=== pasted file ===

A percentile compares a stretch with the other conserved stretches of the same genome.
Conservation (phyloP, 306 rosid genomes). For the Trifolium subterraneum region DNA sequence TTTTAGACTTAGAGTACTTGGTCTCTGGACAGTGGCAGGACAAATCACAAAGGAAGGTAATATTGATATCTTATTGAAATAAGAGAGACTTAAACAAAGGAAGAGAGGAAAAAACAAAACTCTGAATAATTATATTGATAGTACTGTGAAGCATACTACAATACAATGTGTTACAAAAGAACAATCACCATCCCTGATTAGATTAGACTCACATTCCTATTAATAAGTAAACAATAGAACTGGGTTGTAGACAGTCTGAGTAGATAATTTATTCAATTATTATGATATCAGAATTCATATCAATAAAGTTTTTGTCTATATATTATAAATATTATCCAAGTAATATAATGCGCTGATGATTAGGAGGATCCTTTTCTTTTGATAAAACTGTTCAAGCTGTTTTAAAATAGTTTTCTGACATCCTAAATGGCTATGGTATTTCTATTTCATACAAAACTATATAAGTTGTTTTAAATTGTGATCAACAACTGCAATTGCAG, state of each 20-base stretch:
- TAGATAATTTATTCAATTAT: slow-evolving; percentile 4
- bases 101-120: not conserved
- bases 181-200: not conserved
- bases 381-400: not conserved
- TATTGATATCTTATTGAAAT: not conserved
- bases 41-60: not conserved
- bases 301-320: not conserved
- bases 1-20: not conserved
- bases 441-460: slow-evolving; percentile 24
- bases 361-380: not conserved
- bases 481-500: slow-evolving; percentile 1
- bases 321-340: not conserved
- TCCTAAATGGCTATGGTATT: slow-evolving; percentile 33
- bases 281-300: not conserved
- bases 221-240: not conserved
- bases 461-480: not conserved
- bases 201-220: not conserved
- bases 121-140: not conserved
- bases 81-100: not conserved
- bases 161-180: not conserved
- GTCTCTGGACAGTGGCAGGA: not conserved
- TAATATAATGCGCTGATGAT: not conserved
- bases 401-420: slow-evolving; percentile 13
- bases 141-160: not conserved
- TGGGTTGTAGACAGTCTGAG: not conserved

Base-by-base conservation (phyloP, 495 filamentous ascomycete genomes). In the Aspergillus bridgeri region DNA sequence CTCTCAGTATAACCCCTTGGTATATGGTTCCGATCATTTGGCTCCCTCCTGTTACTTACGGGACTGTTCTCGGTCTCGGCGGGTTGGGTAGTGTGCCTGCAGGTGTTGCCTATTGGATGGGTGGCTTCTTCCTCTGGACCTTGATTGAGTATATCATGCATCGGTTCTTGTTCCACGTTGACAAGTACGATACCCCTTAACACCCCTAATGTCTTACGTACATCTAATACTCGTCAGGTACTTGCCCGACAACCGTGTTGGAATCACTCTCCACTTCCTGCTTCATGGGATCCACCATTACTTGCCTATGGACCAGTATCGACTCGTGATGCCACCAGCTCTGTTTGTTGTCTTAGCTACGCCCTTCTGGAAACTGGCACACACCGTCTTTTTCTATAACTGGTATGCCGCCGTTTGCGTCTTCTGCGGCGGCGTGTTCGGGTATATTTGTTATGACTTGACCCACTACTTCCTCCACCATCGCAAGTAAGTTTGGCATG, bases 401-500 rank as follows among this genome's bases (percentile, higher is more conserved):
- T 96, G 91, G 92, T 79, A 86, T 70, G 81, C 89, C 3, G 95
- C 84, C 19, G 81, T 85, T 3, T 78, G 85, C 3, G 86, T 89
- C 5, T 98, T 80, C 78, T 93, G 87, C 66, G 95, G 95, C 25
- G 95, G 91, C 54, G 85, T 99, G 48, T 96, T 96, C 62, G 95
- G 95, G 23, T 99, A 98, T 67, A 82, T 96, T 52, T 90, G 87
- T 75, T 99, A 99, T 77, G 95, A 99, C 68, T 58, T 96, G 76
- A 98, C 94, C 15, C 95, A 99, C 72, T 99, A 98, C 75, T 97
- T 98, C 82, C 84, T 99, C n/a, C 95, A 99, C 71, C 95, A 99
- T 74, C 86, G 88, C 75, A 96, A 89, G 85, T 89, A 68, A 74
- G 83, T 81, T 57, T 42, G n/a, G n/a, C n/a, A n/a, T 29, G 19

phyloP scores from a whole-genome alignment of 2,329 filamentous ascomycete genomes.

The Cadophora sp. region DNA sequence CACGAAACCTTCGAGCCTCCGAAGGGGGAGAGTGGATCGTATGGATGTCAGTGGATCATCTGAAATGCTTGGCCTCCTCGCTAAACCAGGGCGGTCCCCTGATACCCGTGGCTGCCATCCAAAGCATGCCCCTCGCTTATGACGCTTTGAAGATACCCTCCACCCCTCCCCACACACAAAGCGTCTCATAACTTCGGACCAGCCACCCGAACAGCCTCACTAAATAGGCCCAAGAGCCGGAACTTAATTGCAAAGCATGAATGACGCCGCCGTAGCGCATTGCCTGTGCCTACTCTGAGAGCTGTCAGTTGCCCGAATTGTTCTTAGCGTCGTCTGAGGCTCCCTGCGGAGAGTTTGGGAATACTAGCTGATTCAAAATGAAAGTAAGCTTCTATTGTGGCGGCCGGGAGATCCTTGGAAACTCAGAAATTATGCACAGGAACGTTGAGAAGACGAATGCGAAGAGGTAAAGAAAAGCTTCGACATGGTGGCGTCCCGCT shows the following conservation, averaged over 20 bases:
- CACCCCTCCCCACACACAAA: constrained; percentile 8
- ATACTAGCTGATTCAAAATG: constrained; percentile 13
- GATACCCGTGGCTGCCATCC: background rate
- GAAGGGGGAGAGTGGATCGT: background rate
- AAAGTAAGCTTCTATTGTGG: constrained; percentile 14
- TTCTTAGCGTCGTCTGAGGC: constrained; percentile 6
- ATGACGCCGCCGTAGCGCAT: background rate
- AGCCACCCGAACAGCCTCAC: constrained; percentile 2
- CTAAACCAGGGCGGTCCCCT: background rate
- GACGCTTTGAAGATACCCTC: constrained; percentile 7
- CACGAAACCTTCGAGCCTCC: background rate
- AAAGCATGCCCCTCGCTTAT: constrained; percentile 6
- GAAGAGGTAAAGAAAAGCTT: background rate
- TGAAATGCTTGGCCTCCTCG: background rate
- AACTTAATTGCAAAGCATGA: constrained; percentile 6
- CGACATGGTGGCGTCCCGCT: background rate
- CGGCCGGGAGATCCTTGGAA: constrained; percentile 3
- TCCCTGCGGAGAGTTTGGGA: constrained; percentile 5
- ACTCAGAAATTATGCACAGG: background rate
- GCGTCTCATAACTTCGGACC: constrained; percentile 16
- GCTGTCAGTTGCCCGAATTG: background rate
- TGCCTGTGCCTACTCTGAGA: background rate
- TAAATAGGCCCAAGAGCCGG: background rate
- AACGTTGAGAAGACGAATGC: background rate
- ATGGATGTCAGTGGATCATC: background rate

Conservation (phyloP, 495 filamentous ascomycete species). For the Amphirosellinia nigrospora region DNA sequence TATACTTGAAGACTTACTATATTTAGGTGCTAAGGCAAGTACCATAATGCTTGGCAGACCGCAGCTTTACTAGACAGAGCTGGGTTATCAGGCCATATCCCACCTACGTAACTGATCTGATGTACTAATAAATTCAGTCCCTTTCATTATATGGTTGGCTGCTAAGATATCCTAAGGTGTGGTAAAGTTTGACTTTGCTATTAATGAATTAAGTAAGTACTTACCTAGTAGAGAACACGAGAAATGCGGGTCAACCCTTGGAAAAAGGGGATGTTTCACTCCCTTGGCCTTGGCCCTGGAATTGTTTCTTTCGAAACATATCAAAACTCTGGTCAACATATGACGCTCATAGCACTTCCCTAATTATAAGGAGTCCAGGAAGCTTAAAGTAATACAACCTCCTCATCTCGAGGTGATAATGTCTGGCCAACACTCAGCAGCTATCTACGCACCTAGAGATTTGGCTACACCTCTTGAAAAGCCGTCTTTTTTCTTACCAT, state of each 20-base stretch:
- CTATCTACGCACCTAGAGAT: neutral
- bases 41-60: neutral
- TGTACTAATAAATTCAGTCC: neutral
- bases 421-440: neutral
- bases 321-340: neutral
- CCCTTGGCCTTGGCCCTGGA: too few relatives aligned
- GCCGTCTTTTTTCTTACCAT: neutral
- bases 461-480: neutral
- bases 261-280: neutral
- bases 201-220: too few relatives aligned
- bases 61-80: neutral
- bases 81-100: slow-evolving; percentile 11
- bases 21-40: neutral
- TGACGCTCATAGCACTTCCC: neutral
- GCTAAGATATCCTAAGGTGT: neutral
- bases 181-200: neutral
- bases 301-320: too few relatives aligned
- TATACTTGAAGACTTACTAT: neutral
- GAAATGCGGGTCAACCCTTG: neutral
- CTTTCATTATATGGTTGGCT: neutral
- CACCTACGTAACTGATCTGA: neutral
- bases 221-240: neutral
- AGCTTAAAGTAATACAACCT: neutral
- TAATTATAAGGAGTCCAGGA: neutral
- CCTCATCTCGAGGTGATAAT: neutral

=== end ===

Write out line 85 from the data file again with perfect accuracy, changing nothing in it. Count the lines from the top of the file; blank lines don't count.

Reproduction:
- GAAATGCGGGTCAACCCTTG: neutral